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The prostate is a small organ located just below the bladder. It is only present in men. The prostate surrounds the urethra, which carries urine out of the body. Cancer can cause the prostate to swell and obstruct the urethra, making urination difficult. Most men who have urination problems are suffering from non-cancerous enlargement, usually referred to as prostate hypertrophy; however, a lack of urinary symptoms does not exclude the possibility of prostate cancer.
Prostate cancer forms from cells that normally make prostate secretions, which are important for men in their fertile years. Like other cancers, prostate cancer begins when damaged cells grow out of control. Unlike normal cells, which live for a time and then die in the body’s natural renewal process, cancerous cells live beyond their normal life and begin to crowd healthy tissue. Prostate cancer can cause difficulty in urination, and it can sometimes be felt as a lump on the prostate during a rectal examination.
Here are some of the techniques used to determine whether you have prostate cancer:
- Thorough clinical examination. Checks for lumps or other changes.
- Blood tests, such as prostate-specific antigen (PSA). These tests measure certain substances in the blood that may suggest cancer.
- Biopsy. Prostate tissue is gathered for examination under a microscope to determine the presence of cancer.
- Ultrasound-guided biopsy (a transrectal ultrasound). Removes a sample of prostate tissue for examination under a microscope. This technique utilizes an ultrasound probe inserted into the rectum to visualize the prostate.
- Bone scan. A scan of the body to determine whether cancer has spread to the bones.
- Computed tomography (CT) scan or magnetic resonance imaging (MRI). Checks to see if the cancer has spread to tissue around the prostate or lymph nodes.
Prostate cancer specialists at the Indiana University Health Melvin & Bren Simon Cancer Center care for patients from throughout the United States, offering advanced expertise that leads to better outcomes.
If you are diagnosed with prostate cancer, your specialists will create a customized treatment plan based on your specific needs and the most current treatment recommendations for your type of cancer.
When appropriate, therapeutic options for prostate cancer can include one or more of the following:
- Surgery removes cancer.
- Chemotherapy destroys cancer cells with drugs.
- Radiation therapy destroys cancers cells or slows their growth with high energy, penetrating waves or particles.
- Hormonal therapy slows or stops tumor growth with synthetic hormones that block or lower the body’s production of testosterone that may support the growth of cancer cells.
If you are diagnosed with prostate cancer that needs removal, this may be done using special robotic tools, known as the da Vinci Surgical Robotic System. This method offers excellent outcomes and faster recovery times because it requires only five keyhole-size incisions.
Radiation therapy treatments can include:
- Computed tomography (CT) simulation. A radiation planning process using a CT scan to define tumor targets and internal anatomy in three dimensions. This technology lets radiation oncologists target tumors without affecting healthy tissue.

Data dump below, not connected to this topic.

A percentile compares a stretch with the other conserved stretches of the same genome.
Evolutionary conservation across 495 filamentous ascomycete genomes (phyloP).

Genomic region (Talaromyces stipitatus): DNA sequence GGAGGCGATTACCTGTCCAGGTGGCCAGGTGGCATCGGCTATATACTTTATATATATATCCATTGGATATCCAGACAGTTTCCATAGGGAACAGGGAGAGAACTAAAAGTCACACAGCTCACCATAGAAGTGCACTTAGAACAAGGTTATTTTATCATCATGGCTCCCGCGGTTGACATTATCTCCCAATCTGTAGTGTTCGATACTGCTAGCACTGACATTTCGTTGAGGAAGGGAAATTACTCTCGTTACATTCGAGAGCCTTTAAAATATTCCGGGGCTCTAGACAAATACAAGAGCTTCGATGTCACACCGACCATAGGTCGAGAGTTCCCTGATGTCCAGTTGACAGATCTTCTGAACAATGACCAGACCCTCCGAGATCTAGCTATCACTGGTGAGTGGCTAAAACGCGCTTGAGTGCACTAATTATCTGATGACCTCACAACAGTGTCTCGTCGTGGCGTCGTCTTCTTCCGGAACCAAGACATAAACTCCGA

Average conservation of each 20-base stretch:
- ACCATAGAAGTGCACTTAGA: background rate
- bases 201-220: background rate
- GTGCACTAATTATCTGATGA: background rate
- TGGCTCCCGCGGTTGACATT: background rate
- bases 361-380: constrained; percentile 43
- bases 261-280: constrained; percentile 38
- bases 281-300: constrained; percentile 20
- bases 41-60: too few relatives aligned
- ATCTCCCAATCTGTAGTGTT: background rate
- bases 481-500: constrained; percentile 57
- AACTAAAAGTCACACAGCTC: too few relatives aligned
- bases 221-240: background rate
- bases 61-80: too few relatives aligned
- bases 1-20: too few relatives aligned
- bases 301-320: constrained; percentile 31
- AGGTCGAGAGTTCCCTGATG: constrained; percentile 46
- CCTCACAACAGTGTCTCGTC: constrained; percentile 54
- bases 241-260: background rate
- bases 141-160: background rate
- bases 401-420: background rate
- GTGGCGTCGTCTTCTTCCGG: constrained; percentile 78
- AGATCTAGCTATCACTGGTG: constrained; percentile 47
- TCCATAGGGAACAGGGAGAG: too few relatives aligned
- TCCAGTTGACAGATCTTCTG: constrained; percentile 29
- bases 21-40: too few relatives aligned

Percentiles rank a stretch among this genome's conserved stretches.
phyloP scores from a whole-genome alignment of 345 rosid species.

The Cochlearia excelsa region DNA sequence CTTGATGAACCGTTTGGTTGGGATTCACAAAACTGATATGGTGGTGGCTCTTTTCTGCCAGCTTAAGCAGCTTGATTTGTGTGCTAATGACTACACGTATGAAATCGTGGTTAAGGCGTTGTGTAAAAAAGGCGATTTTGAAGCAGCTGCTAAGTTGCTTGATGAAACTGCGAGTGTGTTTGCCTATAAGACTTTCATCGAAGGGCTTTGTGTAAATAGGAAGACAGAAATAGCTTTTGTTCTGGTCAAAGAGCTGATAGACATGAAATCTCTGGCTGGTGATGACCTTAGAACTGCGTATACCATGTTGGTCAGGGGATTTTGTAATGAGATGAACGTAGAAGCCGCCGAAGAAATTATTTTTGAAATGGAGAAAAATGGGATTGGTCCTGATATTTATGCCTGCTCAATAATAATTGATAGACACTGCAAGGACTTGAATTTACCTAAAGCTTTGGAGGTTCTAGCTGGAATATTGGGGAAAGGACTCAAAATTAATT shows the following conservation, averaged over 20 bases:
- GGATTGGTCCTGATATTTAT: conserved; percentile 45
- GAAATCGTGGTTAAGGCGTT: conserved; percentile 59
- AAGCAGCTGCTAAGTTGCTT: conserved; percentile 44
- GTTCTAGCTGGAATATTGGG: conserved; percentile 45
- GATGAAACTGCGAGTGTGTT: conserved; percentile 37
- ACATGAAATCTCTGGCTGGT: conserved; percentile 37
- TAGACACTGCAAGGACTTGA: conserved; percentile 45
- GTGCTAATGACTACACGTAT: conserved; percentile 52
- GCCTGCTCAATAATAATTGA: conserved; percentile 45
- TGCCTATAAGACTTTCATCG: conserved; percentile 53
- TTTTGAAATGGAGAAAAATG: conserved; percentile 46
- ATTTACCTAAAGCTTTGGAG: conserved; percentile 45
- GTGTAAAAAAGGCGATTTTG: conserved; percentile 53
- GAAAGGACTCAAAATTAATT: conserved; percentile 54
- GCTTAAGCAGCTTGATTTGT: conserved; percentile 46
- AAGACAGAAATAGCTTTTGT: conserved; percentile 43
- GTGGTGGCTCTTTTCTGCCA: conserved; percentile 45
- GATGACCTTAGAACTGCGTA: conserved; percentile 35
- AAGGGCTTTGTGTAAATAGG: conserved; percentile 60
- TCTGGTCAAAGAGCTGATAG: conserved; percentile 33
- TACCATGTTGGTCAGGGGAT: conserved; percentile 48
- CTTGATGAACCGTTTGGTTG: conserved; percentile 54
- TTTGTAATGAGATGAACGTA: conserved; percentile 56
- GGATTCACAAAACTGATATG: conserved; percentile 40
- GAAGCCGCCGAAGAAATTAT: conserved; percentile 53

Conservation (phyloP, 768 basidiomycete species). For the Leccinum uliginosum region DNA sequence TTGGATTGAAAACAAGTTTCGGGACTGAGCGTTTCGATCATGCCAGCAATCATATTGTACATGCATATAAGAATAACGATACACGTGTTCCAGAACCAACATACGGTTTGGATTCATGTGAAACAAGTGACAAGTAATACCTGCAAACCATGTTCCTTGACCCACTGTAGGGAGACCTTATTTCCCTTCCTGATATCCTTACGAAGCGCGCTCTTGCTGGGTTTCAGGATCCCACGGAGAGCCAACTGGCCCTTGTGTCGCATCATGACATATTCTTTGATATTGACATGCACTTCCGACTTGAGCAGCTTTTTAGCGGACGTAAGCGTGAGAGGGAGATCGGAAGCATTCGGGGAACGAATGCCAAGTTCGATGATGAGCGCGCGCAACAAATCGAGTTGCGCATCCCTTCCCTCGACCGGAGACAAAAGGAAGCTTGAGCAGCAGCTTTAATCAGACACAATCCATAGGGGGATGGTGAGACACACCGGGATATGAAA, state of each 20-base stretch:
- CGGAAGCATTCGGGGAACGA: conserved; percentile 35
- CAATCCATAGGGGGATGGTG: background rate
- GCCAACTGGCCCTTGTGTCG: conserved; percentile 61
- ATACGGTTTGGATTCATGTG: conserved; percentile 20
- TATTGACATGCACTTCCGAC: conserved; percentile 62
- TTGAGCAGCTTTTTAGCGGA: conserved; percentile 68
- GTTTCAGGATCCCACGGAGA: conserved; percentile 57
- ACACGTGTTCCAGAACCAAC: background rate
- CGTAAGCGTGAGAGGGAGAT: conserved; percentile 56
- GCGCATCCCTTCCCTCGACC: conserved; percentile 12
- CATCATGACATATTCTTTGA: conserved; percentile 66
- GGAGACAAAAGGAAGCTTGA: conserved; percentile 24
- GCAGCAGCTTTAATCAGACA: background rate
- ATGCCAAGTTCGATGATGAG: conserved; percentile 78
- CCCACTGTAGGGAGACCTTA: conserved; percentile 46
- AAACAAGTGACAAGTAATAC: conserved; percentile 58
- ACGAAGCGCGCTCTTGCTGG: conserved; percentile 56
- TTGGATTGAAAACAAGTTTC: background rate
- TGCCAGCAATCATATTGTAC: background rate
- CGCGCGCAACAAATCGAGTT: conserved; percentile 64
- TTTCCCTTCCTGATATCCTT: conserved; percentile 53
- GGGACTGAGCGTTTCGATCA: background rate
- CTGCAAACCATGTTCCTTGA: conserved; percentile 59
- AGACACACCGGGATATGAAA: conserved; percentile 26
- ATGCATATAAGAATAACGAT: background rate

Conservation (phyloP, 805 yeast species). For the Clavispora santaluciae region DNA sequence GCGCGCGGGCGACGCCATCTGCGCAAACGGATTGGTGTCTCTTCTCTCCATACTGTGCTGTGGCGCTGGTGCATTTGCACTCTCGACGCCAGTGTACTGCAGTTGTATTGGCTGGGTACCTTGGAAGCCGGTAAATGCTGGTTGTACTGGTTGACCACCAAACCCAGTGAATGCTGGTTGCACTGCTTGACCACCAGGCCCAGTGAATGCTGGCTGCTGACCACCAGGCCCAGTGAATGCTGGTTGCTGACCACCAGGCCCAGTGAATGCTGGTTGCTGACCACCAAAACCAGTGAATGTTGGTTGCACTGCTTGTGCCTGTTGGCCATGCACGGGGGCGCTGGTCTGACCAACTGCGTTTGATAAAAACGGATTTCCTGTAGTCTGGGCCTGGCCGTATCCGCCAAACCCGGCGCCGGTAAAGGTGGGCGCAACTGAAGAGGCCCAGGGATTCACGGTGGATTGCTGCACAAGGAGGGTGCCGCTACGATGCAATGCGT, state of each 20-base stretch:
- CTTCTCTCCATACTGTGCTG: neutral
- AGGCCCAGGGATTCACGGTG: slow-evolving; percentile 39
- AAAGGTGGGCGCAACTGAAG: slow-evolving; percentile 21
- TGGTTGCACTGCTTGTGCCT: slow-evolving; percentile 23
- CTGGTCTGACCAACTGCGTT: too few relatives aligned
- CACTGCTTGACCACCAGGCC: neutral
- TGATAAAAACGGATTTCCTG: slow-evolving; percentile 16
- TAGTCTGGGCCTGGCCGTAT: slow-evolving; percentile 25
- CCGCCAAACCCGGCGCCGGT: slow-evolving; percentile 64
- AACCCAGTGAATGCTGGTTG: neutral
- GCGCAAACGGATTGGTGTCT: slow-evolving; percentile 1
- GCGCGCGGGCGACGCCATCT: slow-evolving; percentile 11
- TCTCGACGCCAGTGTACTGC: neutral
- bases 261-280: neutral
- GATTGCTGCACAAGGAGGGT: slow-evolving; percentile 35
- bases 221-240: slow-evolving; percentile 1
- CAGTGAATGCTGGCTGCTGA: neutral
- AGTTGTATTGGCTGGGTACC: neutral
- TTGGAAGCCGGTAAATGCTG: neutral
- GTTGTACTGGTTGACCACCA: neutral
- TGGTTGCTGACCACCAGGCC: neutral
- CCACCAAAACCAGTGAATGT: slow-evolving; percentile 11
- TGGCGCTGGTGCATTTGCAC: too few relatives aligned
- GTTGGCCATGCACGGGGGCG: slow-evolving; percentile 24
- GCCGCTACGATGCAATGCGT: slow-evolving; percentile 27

- Four-dimensional CT simulation. A CT simulation that reveals changes in internal anatomy. This allows radiation oncologists to aim the radiation exactly where it belongs.
- Image guided radiation therapy (IGRT). Uses precise radiographic imaging to treat tumors and protect normal tissue during radiation.
- Cone-beam computed tomography (CBCT). An IGRT technique that uses a limited CT scan to verify internal anatomy in three dimensions before daily radiation treatment. This technique delivers radiation beams directly to the target with extreme precision.
- Three-dimensional conformal radiotherapy. A computer-generated, three-dimensional picture of the tumor guides radiation beams to the target.
- Intensity modulated radiation therapy (IMRT). Advanced radiation that delivers radiation to targets located near sensitive tissues. This technique uses a computerized optimization algorithm to help radiation oncologists direct the radiation without affecting healthy tissue.
- Stereotactic body radiation therapy (SBRT). Special equipment delivers precise, high-dose radiation to a tumor.
The prostate cancer program at the IU Health Melvin & Bren Simon Cancer Center is distinguished from others by our commitment to improving treatment through research. We innovate clinical care for prostate cancer through clinical trials that study new technologies and therapies.
Examples of current or recently completed trials include:
- Focused ultrasound heat therapy to treat prostate cancer when radiation is not successful
- New chemotherapeutic, immunologic and hormonal drugs for treatment of advanced prostate cancer
We collaborate extensively with researchers at Indiana University School of Medicine. These collaborations give our patients access to the most advanced clinical care available.
Ongoing clinical trials at IU Health Simon Cancer Center explore new drugs and treatments that improve the effectiveness of standard screening, diagnosis or treatments for prostate cancer.
Current trials explore the following areas:
- New imaging technologies for prostate cancer
- New strategies for addressing the spread of prostate cancer during surgery
- New technologies to detect changes in the chemical composition of tissue associated with cancer
- New methods for high-risk prostate cancer screening
Depending on your diagnosis, you may have access to one or more of these trials. More information about cancer research can be found on the Indiana University School of Medicine website.